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As if the desk wasn't enough to cope with, computers themselves tend to cause problems. Even with an ideal work station set-up, posture tends to deteriorate with long hours spent with a "sucked-in" forward stance. The computer screen tends to slowly draw its user inwards as if to absorb them into the work.

Over the last twenty five years or so, it has been interesting to note the change in the normal standing posture in the upper back and neck as more and more offices introduced desk-top computers. Patients increasingly arrived with a ram-rod thoracic spine with an abrupt and deep curve in the neck. However as laptops and tablets become more prevalent in offices, new changes are becoming apparent.

Laptops concentrate the area of attention into a very small space and tend to cause increased neck and shoulder tension. Tablets and "smart" phones increase this effect but with the added problem of tenosynovitis and "Repetitive Strain Injury" of the forearm tendons and muscles caused by gripping the devices. This was a problem that was very common in the age of typewriters but had receded for a while.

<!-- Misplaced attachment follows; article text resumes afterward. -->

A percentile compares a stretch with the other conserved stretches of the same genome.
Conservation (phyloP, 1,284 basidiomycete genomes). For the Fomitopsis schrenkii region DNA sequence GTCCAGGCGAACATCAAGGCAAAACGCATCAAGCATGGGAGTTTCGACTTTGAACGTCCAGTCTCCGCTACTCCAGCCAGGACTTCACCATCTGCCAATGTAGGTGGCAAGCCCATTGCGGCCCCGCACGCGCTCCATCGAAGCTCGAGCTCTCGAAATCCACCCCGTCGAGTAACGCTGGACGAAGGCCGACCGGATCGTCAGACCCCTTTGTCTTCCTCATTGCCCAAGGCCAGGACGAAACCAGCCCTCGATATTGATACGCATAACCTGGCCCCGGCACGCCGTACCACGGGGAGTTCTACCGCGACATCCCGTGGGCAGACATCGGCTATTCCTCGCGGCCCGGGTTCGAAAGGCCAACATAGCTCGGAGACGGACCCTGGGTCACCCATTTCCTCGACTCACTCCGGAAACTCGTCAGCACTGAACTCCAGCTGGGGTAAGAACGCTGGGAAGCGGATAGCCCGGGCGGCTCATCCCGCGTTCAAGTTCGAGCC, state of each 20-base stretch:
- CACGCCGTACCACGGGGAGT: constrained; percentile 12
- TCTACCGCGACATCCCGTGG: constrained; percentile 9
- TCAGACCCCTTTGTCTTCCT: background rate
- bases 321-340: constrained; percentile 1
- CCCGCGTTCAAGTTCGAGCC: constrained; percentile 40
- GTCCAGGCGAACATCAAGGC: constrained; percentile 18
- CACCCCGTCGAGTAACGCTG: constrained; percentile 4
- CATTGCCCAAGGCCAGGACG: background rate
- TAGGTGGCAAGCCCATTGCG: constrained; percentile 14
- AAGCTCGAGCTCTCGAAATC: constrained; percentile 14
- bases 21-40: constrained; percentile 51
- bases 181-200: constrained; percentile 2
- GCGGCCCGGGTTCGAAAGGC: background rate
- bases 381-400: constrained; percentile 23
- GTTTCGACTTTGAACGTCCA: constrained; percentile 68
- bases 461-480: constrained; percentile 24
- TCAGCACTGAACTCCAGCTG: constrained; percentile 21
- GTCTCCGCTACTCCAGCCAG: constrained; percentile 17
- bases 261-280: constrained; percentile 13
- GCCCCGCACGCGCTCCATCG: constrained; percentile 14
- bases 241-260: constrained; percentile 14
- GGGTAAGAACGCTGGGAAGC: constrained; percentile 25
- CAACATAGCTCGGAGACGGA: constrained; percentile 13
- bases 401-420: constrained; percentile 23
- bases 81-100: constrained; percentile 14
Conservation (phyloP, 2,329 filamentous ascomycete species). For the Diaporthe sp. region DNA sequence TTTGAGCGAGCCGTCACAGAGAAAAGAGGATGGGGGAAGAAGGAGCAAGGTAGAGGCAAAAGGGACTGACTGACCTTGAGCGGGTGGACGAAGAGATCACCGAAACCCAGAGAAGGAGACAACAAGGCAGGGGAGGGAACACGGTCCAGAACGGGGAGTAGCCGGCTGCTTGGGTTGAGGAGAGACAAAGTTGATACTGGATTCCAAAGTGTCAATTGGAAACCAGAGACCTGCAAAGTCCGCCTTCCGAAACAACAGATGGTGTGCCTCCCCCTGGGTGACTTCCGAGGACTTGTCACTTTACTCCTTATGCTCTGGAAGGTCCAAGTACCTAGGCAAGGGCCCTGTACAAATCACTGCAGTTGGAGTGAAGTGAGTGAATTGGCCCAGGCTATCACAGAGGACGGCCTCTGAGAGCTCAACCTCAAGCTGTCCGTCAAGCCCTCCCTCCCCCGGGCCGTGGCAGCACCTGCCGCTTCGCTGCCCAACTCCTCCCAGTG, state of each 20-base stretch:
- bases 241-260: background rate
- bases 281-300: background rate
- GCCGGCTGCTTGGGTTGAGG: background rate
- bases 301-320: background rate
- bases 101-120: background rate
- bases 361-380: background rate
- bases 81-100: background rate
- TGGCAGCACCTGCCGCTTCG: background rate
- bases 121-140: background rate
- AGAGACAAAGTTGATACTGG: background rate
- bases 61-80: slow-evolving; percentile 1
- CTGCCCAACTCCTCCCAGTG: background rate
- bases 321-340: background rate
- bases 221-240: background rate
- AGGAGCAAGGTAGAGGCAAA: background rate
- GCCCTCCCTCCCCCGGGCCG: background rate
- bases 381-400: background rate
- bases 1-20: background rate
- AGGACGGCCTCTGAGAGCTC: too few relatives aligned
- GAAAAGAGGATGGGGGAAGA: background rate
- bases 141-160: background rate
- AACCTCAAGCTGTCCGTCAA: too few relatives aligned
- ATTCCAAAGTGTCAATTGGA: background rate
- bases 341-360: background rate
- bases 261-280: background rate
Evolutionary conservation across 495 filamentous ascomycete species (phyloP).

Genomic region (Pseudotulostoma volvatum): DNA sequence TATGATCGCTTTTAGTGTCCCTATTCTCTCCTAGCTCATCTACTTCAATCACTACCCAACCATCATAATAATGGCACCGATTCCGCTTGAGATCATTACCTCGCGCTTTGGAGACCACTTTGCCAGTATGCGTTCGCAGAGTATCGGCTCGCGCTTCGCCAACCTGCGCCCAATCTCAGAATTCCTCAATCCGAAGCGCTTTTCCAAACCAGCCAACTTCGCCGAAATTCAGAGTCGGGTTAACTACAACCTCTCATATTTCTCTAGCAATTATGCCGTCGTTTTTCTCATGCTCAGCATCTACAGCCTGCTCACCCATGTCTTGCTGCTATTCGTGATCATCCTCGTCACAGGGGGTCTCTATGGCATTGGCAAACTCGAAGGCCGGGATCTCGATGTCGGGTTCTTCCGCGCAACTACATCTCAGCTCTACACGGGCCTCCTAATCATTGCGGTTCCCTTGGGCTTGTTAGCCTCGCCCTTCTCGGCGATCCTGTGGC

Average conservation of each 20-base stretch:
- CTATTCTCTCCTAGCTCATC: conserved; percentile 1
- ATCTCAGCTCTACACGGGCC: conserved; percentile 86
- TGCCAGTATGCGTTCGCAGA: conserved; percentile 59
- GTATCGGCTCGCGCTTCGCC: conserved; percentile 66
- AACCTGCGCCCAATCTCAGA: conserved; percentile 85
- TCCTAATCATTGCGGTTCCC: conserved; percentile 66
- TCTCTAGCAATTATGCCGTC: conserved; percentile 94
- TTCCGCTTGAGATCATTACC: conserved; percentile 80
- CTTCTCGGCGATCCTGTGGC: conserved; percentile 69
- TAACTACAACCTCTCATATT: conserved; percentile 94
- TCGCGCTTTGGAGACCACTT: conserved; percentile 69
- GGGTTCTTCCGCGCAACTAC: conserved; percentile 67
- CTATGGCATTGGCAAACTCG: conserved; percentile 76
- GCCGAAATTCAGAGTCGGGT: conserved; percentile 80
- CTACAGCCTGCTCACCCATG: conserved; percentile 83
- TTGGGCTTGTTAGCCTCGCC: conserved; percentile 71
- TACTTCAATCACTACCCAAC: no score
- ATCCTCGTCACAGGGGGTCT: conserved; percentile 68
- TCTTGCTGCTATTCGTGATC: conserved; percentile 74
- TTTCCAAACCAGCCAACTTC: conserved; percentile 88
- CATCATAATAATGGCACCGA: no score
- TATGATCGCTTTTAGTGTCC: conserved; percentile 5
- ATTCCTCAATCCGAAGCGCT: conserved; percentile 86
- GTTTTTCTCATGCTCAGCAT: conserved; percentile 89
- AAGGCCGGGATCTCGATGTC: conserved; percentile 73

Moreover different software can worsen the problem. Accountancy software tends to be concerned with numbers rather than letters and so hand movements tend to be limited to the number pad on a traditional keyboard, reducing the overall movement of the arm but doing nothing for the underlying tension. Using the top row of numbers instead solves this difficulty.

Graphic design software and some computerised engineering management systems tend to use mouse movements rather a lot, leading to right forearm muscle problems and carpal tunnel syndrome. A partial solution for graphic design software is to make full use of the control keys rather than the screen menus.

How do we solve these problems? Apart from the obvious getting up and walking around solution, there are several technical fixes for laptops and tablets. Separating keyboard from screen is useful. Buying a plug-in keyboard for laptops or a wireless tablet keyboard allows the head to tip back to a more suitable angle. The computer screen can be placed on large books (traditionally, telephone directories) to increase this angle.

A more high-tech solution is a docking station. Graphic design and system management applications are helped by using a pen-like stylus and tablet- while still causing problems it reduces the angle of the wrist and reduces the compression through the carpel tunnel.

The ultimate solution is to gain control of your own muscles, the simplest way to do this is to practice de-tuning them via a simple breathing exercise- ask Edward Wilmot for more details

 

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